What is a domain name? Image of web browser

What is a Domain Name? How Do Domains Work?

In our hyper-connected era, domain names are essential to the customer experience. Every website you use likely has a domain name; for example, the website you’re on now uses this domain: wpengine.com

But what exactly does a domain name do?

We’ll be delving into the fundamentals of domain names, including how they work and best practices when choosing one for your website.

Domain Names: Explained

So, what is a domain name? In short, domain names are the most significant part of your website’s address. They provide a user-friendly way to remember and access a website.

Just like a physical address helps you find a house, a domain name helps internet users locate your site. And in the same way that providing a shipping address is much simpler than giving GPS coordinates, a domain name is a streamlined way to direct customers to your website.

Domain Name vs. URL—Are They the Same?

URLs and domain names fulfill similar purposes, but they’re not the same thing. A URL is the full address of a specific webpage. A domain name is only a portion of the URL.

To further explore this difference, let’s look at an imaginary URL and break it down piece by piece:


The Scheme

On the left side of the URL, you’ll find the scheme—in this case, “https.” The scheme instructs the browser to use a specific protocol when requesting information from the server. HTTPS is a secure protocol, while HTTP is the unsecured version.

The Subdomain

The subdomain in our example is “en.” Subdomains provide information about a web page’s location on the Internet (www), language (en or fr), function (shop or blog), or optimization for mobile (m).

The Domain Name

In our example, the domain name is “examplewebsite.com.” The domain name is the core of the URL; it is essentially the “name” of the entire collection of web pages.

The Top-Level Domain

This is the “.com.” Top-level domains (also known as domain extension) contextualize websites—we’ll explore them in more detail later on.

The Hostname

A large part of the URL is referred to as the hostname. In the example above, this includes everything from en to .com. For our website, the hostname is www.wpengine.com.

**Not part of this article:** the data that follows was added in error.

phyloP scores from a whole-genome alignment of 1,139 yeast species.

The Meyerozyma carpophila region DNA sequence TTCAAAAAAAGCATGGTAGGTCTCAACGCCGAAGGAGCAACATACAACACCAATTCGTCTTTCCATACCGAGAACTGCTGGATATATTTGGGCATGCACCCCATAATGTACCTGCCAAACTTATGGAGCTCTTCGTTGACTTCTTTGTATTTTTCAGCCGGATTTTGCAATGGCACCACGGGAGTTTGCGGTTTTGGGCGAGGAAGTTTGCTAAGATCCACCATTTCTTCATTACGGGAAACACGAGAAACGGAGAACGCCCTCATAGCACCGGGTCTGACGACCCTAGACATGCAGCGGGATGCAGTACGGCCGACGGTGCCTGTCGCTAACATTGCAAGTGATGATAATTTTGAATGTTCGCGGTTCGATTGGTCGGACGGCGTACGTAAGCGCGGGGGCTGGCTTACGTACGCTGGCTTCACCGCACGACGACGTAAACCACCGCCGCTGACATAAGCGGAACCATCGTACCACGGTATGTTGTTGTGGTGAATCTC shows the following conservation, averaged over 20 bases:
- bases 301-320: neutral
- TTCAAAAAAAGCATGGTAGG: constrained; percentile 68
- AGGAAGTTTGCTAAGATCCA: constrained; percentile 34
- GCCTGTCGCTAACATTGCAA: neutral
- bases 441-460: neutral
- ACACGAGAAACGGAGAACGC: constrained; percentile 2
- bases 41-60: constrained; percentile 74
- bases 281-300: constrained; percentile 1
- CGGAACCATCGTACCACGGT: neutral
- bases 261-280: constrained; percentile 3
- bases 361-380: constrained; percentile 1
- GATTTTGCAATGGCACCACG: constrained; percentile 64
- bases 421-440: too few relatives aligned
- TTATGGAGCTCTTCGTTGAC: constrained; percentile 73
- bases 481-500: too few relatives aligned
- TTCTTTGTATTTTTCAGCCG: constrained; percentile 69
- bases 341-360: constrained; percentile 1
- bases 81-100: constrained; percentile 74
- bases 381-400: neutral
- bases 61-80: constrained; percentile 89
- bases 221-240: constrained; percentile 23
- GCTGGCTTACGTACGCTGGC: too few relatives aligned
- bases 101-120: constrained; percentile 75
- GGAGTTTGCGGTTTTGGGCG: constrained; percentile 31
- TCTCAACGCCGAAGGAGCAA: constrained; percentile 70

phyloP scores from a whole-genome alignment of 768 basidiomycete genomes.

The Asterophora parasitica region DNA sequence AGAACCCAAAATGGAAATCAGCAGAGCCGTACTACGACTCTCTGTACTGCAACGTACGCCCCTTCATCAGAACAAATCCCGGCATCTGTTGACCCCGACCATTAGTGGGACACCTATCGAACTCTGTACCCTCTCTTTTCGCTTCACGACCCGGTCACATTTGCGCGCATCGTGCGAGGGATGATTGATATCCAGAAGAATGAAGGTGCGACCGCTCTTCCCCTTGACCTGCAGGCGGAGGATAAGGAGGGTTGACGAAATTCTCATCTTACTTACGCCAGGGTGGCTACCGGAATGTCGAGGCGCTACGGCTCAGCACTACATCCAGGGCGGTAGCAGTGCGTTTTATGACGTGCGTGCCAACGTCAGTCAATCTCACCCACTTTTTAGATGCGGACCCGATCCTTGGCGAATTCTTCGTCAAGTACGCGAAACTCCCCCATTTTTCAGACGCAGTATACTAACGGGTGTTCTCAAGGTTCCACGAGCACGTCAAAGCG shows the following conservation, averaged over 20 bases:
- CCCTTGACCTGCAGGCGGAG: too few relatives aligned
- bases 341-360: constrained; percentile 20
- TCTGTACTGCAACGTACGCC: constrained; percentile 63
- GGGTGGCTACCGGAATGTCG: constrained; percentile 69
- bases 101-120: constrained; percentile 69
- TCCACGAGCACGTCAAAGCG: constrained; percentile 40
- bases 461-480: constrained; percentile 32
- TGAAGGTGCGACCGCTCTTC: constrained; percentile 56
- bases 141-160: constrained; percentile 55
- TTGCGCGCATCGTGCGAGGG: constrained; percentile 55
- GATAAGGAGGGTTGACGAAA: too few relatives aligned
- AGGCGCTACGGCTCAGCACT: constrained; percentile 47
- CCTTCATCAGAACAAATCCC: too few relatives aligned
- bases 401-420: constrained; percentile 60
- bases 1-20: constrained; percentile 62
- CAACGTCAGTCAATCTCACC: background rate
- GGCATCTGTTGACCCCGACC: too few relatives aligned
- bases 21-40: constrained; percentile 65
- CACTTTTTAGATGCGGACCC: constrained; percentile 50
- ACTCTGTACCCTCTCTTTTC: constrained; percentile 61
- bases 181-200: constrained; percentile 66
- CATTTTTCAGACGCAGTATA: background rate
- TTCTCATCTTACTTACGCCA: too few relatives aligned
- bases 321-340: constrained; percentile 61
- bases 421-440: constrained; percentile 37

The Subdirectory

Also called the path or URL slug, this part directs users to a specific webpage. On examplewebsite.com, the path “blog-post” leads readers to the blog page.

How Domain Names Work

Domain names are human-friendly stand-ins for IP addresses (Internet Protocol). By using the Domain Name System (DNS), computers turn something that looks like this:


Into something that looks like this:

Every device connected to the Internet has a unique IP address—including the webserver that hosts your website. Domain names are the accessible link between this server and your site visitors.

The Parts of a Domain Name

The standard domain name consists of two halves: a top-level domain (TLD) and a second-level domain (SLD). Take our domain name wpengine.com as an example.

The top-level domain is .com. The purpose of the TLD is to provide context around the website’s contents (think .gov for “government” or .edu for “education”). You’ve probably seen a variety of TLDs in your time surfing the web—because there are hundreds of them. They all fall under two subsets.

The Top-Level Domain

There are officially two main types of TLDs: generic top-level domains (gTLD) and country-code top-level domains (ccTLDs). However, there are two major categories of gTLDs, so we’ll break TLDs down into three total classes:

  • Sponsored top-level domains (sTLD) – A short list of 15 sTLDs are overseen by governments or other private institutions. These include .asia, .edu, .gov, and .post.
  • Unsponsored top-level domains (uTLD) – While sTLDs are restricted to specific uses, the remaining generic TLDs are available to anyone. The most famous uTLDs are probably .com, .org, and .net, but you can choose from over 1200.
  • Country-code top-level domains (ccTLD) – The ccTLD was initially meant to identify a website’s country of registration, which is why there are 250 in total. A Canadian website uses .ca, while German sites would employ .de, and so on.

With that said, these TLDs are not explicitly restricted by location, and brands have found ways to use ccTLDs creatively. Familiar examples include Google’s clever repurposing of the Belgian ccTLD with YouTu.be and the countless .tv sites that take advantage of Tuvalu’s catchy domain.

There is, in fact, a third official category of TLDs called infrastructure top-level domains. The only member of this class is .arpa, and because its use is limited to internet infrastructure, you’ll rarely see it come up.

The Second-Level Domain

The second-level domain in our example is wpengine. The SLD is the identifying factor—it’s often (but not always) the name of the company or website itself.